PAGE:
Following the letter to Dr. Robinson and a public comment I presented to the Amesbury School Committee, the controversy surrounding the Amesbury Indian seemed to have lost its momentum. Yet this past January, the newly appointed Interim Superintendent of Schools, Dr. Gary S. Reese, reignited the public debate by addressing the matter in his entry plan as a direct response to my concerns. To the surprise of Amesbury residents, Dr. Reese engaged current students of AHS and members of the community in evaluating public opinion on the matter, as a means of improving the professionalism of the publicly funded institution. After the entry plan was released to the public, the Newburyport Daily News published Jim Sullivan’s article entitled “In Amesbury, Indian Mascot gets Second look” which cited my main objection.
My main concern lies in our desensitization towards that culture which is a culture that we kind of came in and did what philosophers and psychologists call cultural genocide. … It does characterize a very vibrant culture with one notion, just like in the 1950s and ‘60s there were mascots called Little Black Sambo. But during the Civil Rights movement, that was quickly dismantled because of how it discriminated and characterized African-Americans in our country.
I’m all for First Amendment rights and freedom of speech. … It’s not about political correctness. This has been contested by lawyers and law groups and advocacy groups as violating anti-discrimination law, therefore it is only reasonable that our community follow federal procedure and at least discuss it and debate about it. … There are plenty of nonprofit groups and advocacy groups that would be willing to help. Adidas is offering to give financial help to high schools to transition away from a Native American Indian mascot and into newly-designed uniforms and things in the school. That is a major concern. How do we handle the cost? But things need to be upgraded over time. Jerseys are changed out. So, that can be phased in and it doesn’t need to be an overnight transition.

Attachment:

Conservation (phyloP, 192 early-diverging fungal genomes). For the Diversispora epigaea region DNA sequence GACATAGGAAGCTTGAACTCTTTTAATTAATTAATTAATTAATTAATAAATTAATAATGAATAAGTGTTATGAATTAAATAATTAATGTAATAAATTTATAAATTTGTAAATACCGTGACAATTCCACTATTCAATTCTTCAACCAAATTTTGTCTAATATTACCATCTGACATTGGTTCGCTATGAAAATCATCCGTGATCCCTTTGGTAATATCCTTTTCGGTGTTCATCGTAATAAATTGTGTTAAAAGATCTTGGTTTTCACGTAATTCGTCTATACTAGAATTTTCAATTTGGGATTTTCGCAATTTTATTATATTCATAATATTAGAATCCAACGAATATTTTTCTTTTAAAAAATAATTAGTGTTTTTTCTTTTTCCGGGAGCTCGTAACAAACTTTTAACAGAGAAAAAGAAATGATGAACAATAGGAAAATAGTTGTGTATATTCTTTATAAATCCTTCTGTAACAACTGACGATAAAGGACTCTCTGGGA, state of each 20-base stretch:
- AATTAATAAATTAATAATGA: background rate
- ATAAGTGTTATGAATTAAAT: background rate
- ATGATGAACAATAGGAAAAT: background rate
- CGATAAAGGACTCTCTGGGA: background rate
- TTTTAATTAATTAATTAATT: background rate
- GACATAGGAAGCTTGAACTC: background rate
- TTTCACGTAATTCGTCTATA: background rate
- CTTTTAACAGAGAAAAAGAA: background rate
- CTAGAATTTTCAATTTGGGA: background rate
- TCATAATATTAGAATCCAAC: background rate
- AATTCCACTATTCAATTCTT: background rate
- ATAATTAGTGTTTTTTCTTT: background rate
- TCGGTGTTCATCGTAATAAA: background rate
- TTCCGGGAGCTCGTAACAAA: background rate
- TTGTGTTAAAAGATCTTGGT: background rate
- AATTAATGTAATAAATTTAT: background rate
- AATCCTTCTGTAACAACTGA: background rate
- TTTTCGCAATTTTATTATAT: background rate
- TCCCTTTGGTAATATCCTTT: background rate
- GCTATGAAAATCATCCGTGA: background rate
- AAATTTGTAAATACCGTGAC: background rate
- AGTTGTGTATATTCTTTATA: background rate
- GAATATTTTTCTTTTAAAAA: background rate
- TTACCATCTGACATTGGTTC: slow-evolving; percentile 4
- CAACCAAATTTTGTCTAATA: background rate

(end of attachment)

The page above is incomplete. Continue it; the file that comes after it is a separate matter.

In preparation for mascot defender’s resistance to my concerns and proposals as well as to the growing coalition of receptive students, I sent two additional letters to the Newburyport Daily News, entitled respectively “Amesbury High School needs to find a new Mascot” and “In Amesbury, ‘Indian’ Mascot has its Defenders.” In the second, I provided additional counterarguments to defender’s objections raised during debates in which I participated. The most common challenge claimed that the mascot “honored” Native Americans by praising their “warrior-like” spirit and history. In response, I pointed out that this view is inconsistent with the scholarly research and the position of the National Congress of American Indians; that is, the most well-established and representative advocacy collective of Native people.
Concluding the second letter, I argued that a rejection of the argument for the discontinuation of the mascot, is also a renunciation of scholarly and scientific standards. “The same scientific method and peer-review process that I have employed when co-authoring academic articles in chemistry is utilized by the social scientists that draw the reproducible conclusion that the racial stereotype perpetuated by the use of Native American mascots has no place in an educational environment.”